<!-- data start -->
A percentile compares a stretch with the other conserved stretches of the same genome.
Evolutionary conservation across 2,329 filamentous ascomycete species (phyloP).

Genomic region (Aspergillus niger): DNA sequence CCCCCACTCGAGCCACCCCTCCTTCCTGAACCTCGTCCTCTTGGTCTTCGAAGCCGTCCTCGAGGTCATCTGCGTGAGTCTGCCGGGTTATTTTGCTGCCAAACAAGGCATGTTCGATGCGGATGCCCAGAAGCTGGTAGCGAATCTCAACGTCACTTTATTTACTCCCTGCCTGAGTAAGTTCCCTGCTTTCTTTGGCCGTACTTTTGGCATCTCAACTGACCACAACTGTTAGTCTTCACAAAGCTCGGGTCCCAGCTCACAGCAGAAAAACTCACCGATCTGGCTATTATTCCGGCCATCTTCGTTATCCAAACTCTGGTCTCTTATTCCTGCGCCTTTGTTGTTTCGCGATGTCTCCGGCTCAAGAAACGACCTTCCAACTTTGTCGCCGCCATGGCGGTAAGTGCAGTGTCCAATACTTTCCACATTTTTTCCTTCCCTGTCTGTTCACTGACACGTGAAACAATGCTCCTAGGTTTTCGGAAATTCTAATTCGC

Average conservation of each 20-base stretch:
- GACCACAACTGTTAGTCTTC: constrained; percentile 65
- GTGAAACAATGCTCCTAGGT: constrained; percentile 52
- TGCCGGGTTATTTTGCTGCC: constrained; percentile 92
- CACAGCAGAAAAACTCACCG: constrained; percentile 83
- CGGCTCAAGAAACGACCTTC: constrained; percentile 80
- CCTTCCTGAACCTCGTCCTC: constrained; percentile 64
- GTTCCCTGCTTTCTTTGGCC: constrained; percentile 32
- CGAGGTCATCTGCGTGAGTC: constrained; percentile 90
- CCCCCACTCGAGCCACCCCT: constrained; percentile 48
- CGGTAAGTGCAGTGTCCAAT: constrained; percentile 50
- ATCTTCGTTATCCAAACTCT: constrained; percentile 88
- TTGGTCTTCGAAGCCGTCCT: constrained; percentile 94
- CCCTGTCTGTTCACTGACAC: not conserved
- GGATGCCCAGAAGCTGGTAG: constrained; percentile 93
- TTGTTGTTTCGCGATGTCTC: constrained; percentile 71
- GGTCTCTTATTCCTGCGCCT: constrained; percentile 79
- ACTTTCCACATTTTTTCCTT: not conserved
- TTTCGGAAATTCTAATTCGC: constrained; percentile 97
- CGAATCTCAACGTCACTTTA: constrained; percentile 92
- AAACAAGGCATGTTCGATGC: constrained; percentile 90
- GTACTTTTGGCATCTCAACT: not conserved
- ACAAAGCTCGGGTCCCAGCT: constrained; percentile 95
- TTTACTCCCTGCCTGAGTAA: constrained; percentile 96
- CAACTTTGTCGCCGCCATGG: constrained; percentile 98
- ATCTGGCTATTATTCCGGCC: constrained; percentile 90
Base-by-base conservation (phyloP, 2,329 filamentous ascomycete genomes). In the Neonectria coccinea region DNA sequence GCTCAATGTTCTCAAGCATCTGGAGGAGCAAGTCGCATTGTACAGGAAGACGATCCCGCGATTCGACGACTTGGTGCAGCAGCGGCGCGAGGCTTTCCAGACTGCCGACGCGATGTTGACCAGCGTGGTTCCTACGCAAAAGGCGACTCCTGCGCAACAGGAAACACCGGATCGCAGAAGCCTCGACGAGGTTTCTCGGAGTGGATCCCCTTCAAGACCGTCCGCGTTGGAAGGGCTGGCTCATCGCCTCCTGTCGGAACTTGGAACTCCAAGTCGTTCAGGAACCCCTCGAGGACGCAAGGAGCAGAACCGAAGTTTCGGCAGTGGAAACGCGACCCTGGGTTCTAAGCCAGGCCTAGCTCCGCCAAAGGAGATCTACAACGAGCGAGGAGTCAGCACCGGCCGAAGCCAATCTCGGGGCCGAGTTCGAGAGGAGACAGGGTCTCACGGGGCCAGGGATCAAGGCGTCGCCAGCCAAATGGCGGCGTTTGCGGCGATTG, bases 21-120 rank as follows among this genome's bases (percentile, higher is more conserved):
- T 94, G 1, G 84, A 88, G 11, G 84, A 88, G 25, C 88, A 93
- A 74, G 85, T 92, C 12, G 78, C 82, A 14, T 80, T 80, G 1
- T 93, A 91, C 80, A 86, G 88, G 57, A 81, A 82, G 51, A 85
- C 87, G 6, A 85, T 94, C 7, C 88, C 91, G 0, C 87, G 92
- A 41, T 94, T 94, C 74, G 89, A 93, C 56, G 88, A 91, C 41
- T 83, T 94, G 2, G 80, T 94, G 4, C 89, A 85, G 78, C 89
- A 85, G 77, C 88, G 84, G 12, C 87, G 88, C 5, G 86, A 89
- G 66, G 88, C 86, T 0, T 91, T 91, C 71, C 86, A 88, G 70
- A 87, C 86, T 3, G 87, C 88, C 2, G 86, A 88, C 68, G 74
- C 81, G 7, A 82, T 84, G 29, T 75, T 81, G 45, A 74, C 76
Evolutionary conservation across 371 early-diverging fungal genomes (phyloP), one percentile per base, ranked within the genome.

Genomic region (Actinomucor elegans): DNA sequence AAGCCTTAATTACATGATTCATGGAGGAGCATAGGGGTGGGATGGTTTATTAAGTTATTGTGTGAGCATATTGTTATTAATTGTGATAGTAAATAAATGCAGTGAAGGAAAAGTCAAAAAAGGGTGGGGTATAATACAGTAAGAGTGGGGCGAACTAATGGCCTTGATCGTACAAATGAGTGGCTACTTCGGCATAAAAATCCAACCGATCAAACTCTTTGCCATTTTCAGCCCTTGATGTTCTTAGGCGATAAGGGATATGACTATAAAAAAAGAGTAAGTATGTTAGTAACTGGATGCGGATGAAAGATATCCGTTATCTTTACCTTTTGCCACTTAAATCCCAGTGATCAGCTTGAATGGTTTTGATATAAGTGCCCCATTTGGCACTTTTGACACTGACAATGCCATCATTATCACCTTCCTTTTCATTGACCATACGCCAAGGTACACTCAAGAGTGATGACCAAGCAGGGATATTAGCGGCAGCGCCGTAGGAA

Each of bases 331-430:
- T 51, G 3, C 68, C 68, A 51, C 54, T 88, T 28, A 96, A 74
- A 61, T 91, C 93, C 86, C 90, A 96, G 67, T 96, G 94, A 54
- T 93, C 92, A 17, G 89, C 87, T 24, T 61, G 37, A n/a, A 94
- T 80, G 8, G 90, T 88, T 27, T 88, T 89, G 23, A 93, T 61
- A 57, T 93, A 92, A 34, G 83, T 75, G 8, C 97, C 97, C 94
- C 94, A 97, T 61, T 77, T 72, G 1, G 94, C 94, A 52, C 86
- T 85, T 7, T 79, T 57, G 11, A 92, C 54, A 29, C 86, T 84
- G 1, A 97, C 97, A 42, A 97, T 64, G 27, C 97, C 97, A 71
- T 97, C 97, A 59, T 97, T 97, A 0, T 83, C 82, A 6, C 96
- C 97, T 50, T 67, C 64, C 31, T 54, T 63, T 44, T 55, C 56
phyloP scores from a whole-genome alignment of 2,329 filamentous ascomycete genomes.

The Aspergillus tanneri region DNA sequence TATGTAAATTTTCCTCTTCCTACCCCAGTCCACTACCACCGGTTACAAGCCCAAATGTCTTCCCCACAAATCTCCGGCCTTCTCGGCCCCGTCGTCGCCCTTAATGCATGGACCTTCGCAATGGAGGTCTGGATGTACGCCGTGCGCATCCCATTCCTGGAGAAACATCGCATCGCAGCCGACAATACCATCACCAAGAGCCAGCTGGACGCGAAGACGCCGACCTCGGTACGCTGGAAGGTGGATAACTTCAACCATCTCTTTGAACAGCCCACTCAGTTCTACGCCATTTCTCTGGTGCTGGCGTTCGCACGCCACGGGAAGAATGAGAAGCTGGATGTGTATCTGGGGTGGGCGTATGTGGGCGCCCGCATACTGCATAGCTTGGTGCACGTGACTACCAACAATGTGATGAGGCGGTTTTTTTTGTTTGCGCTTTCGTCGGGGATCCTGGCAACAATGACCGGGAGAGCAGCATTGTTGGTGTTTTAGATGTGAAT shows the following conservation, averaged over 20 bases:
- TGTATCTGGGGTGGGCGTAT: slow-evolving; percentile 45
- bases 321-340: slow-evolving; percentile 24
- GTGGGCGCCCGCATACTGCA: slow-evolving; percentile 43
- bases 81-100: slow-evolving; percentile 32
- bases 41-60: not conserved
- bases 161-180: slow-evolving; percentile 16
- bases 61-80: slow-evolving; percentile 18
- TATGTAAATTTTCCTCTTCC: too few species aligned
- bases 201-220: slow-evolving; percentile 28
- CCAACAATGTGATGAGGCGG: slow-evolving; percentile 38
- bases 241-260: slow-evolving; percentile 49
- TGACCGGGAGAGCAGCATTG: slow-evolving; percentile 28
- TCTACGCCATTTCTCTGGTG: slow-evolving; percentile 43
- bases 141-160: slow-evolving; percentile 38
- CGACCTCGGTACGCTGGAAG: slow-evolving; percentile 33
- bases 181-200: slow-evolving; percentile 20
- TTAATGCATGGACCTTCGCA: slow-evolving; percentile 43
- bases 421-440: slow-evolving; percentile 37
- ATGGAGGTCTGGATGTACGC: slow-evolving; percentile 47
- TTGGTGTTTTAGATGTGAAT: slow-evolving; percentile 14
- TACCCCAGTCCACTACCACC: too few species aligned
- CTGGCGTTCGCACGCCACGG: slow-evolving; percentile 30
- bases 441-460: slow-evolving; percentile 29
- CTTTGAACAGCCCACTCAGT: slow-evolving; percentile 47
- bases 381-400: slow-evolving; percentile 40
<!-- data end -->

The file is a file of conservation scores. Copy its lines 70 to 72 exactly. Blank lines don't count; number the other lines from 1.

- CGACCTCGGTACGCTGGAAG: slow-evolving; percentile 33
- bases 181-200: slow-evolving; percentile 20
- TTAATGCATGGACCTTCGCA: slow-evolving; percentile 43